Zeolites represent a very important class of natural and synthetic alumininosilicate materials with a wide range of applications including ion-exchange, adsorption and catalysis. The size and topology of zeolite cages and channels is determined by a highly crystalline 3-D porous network that consists of the Si-O tetrahedra. Substitution of Al for Si atoms in the crystalline structure leads to the formation of acidic sites that can catalyse a broad range of chemical reactions. This particular combination of Al-related acidic sites and shape-selective properties defined by their narrow pores (< 0.8 nm) makes zeolite catalysts a workhorse in numerous large-scale industrial processes.

Zeolite ZSM-5 is one of the most abundantly used solid acid catalysts in oil refining and petrochemical industries. To understand the catalytic performance of this material, large coffin-shape zeolite crystals (100 × 20 × 20 µm3) have frequently been investigated as model systems [1]. The crystals have been used in numerous micro-spectroscopic studies due to their well-defined structure and suitable size. They consist of at least 6 intergrown subunits (Figure 123) that may differ in their crystallographic orientation making the crystal properties highly anisotropic. Therefore one of the intriguing questions related to the structure and reactivity of zeolite ZSM-5 crystals is the precise orientation of the porous network in individual subunits and their impact on uptake and diffusion of guest molecules. This question has been mostly studied using a number of optical microscopy techniques providing only indirect evidence of the crystallographic orientation of the subunits.

Schematic of the µ-XRD imaging approach

Fig. 123: a) Schematic of the µ-XRD imaging approach. b) Intergrowth structure of the zeolite ZSM-5 crystal and the crystallographic orientation of each subunit (colour-coded).

Using highly focused X-rays at ID01, we conducted a micro-X-ray diffraction (µ-XRD) crystallographic imaging study of a single zeolite ZSM-5 crystal. Individual zeolite ZSM-5 crystals were mapped using an X-ray beam (8.5 keV) focused down to a size of 1 × 2 µm2. To minimise the footprint of the beam, we recorded higher order Bragg reflections in the range of 2θ > 70° (Figure 123a). The a and b lattice parameters of zeolite ZSM-5 are almost identical, which enables reliable identification of the crystalline phases based on distinct splitting of the higher order (16 0 0) and (0 16 0) reflections. Using those reflections, we further reconstructed diffraction intensity maps with lateral resolution of 2 µm and determined crystallographic orientation of the individual subunits. The results indicate 90° intergrowth structure of a zeolite ZSM-5 crystal, meaning that the top and bottom subunits have a 90° rotated crystal lattice as compared to the remaining subunits (Figure 123b). This implies that the direction of the straight and sinusoidal pores changes depending on the subunits, therefore having an impact on uneven uptake of guest molecules.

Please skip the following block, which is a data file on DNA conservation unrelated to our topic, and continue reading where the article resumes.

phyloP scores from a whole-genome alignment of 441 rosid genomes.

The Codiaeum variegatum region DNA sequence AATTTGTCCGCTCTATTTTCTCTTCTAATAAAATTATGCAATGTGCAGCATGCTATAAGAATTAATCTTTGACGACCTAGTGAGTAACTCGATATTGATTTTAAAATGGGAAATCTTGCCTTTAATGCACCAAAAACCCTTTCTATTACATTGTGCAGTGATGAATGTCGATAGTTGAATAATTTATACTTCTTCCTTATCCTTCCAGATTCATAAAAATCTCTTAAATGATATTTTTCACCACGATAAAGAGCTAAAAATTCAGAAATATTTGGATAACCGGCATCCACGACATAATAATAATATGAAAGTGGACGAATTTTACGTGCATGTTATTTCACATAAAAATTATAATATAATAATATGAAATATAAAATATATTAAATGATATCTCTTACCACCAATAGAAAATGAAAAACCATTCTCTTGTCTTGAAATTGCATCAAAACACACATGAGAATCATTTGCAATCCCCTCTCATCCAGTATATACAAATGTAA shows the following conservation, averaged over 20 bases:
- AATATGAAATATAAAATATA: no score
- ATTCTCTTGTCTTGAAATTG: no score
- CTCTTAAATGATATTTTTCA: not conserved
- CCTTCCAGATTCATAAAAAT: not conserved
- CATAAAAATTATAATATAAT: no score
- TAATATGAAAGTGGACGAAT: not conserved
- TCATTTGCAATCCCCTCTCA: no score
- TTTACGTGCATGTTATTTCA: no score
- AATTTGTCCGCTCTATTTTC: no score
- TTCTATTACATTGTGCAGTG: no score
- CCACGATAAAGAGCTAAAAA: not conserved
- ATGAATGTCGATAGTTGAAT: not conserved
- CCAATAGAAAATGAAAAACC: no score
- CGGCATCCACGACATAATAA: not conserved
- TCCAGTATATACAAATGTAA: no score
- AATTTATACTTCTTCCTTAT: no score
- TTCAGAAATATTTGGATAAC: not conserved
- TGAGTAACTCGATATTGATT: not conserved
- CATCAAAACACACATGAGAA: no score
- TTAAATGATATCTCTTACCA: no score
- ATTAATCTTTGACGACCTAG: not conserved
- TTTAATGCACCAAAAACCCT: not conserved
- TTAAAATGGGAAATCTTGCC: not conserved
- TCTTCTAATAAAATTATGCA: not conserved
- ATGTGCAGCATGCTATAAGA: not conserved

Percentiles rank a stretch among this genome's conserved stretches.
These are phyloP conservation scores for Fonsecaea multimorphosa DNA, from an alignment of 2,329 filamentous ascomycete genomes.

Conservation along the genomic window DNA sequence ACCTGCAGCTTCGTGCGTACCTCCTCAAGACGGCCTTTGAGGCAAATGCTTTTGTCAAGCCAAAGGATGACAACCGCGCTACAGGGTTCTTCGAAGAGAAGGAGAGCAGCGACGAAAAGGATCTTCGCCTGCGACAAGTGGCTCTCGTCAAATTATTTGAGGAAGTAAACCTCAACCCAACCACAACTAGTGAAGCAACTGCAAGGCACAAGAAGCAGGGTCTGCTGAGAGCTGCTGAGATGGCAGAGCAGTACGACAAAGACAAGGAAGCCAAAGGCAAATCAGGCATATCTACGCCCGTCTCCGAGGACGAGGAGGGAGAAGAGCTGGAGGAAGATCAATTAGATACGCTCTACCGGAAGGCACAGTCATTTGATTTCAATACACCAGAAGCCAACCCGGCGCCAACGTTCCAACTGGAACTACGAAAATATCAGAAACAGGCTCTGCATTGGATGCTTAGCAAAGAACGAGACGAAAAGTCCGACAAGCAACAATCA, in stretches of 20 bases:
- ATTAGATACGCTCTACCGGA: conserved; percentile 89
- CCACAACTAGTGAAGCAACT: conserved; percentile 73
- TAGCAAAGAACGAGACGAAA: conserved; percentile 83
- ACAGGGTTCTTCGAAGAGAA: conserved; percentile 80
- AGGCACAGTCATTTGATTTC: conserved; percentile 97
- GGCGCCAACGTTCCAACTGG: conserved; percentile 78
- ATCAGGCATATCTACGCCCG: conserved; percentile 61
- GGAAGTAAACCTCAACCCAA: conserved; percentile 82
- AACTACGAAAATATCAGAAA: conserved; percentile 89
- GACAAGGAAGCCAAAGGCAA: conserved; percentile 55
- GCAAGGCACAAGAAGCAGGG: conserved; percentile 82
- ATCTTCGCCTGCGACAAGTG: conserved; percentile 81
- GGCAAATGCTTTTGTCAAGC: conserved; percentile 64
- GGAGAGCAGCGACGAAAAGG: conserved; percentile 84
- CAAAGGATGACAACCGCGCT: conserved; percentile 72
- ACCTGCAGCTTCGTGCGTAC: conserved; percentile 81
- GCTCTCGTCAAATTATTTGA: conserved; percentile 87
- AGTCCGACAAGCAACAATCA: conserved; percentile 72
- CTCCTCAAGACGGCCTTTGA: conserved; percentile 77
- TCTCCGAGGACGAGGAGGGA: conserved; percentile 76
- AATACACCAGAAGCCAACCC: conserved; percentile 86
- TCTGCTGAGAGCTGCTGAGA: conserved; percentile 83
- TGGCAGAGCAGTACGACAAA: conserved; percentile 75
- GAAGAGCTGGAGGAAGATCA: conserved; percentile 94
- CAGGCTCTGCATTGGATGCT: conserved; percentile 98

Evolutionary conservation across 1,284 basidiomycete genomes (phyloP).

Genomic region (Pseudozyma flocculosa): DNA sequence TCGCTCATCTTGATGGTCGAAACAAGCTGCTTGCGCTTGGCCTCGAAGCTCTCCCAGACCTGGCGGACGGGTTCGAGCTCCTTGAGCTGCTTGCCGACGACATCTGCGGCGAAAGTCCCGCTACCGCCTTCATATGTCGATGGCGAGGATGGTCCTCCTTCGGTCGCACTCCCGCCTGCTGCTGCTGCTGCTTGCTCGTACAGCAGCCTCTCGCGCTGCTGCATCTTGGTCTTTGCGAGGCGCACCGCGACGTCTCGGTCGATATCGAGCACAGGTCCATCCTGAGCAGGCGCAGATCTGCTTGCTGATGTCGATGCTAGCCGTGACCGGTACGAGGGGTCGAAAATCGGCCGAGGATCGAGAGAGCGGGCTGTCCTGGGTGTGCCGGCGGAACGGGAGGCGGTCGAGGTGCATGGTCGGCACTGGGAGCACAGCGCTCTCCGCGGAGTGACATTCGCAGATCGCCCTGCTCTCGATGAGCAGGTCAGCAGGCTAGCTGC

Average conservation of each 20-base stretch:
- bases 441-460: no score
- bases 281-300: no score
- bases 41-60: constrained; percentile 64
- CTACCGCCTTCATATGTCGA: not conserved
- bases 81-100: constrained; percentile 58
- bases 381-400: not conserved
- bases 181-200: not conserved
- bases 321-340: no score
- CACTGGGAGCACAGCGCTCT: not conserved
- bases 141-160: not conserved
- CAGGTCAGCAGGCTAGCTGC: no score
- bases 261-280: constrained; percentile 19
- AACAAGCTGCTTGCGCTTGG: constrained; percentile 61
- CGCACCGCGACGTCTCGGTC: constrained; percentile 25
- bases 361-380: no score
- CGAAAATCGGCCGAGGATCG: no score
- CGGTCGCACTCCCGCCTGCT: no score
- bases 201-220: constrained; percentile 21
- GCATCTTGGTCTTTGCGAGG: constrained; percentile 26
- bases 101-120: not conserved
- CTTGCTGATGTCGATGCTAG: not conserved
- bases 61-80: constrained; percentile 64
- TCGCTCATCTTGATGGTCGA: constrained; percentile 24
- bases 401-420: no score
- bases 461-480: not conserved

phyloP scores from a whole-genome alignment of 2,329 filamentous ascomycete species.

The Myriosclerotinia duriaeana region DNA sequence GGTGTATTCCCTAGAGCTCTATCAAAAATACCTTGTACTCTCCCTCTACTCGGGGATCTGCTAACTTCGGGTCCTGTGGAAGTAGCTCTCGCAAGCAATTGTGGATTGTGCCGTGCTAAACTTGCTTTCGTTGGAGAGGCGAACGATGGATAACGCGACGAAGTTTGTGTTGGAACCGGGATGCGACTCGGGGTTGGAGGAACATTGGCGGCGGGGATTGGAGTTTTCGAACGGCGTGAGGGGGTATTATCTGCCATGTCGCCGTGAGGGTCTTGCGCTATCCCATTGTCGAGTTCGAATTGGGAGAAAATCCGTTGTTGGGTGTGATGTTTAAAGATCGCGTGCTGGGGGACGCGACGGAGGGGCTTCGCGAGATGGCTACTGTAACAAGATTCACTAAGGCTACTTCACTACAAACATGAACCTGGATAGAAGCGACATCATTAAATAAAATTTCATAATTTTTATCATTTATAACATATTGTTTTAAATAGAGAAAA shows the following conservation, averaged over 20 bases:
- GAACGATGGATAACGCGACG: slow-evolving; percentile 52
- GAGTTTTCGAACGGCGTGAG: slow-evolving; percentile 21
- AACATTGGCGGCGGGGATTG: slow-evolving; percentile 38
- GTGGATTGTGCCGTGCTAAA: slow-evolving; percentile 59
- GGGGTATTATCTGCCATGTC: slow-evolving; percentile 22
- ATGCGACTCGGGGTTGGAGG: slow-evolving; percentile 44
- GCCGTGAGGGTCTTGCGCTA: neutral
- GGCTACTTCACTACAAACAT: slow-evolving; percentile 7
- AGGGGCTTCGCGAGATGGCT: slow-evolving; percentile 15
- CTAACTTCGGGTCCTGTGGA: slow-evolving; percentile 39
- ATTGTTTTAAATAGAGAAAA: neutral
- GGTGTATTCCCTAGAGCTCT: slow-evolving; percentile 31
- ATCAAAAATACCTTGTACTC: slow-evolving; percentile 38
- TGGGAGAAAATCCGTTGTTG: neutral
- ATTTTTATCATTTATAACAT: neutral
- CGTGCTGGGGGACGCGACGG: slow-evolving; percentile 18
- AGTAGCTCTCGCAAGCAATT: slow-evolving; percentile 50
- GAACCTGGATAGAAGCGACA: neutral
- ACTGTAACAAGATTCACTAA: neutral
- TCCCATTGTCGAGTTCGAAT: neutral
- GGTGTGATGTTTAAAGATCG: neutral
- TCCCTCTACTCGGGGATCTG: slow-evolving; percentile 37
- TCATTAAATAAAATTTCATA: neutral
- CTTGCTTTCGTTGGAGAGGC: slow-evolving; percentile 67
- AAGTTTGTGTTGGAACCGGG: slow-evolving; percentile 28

The high angular and spatial resolution of the technique also enables subtle changes in the lattice parameters to be resolved. It was possible to map the distortion of the crystal lattice spatially along the crystal x and y axes (Figure 124). The results point towards a very small, but detectable 0.02 Å expansion of the unit cell from the centre of the crystal towards the edges. This is explained by a macroscopic gradient in the concentration of Al atoms and consequently the heterogeneous distribution of acidic sites. As a result of this gradient, inner regions of the zeolite crystal are Si-rich, while Al atoms mostly concentrate in the outer crystalline layer near the surface – a phenomenon that to the best of our knowledge has never been crystallographically substantiated (Figure 124b).

Fine structure of the reconstructed single (x, y) pixel diffractograms

Fig. 124: a) Fine structure of the reconstructed single (x, y) pixel diffractograms, measured for the (16 0 0) and (0 16 0) Bragg reflections. b-e) Corresponding µ-XRD intensity maps of the Bragg peaks integrated for the 2θ regions as indicated in (a).

With the method demonstrated here, it is possible to look at the crystalline structure not only of a single zeolite crystal – but also at any advanced crystalline material where structural and chemical gradients play an important role. In addition, hard X-ray diffraction provides an ideal tool to study chemical processes in situ, where one could benefit from the well-defined model systems, such as zeolite ZSM-5 crystals. Using a combination of µ-XRD and a wide range of micro-spectroscopic techniques, it is now possible to elucidate the structure-performance relationship for numerous processes that take place within functional materials.


Principal publication and authors
Z. Ristanovic (a), J.P. Hofmann (a),  U. Deka (a), T.U. Schülli (b),  M. Rohnke (c), A.M. Beale (a) and  B.M. Weckhuysen (a), Angew. Chem. Int. Ed. 52, 13382 –13386 (2013).
(a) Inorganic Chemistry and Catalysis, Utrecht University (The Netherlands)
(b) ESRF
(c) Institute of Physical Chemistry, Justus-Liebig-University Giessen (Germany)

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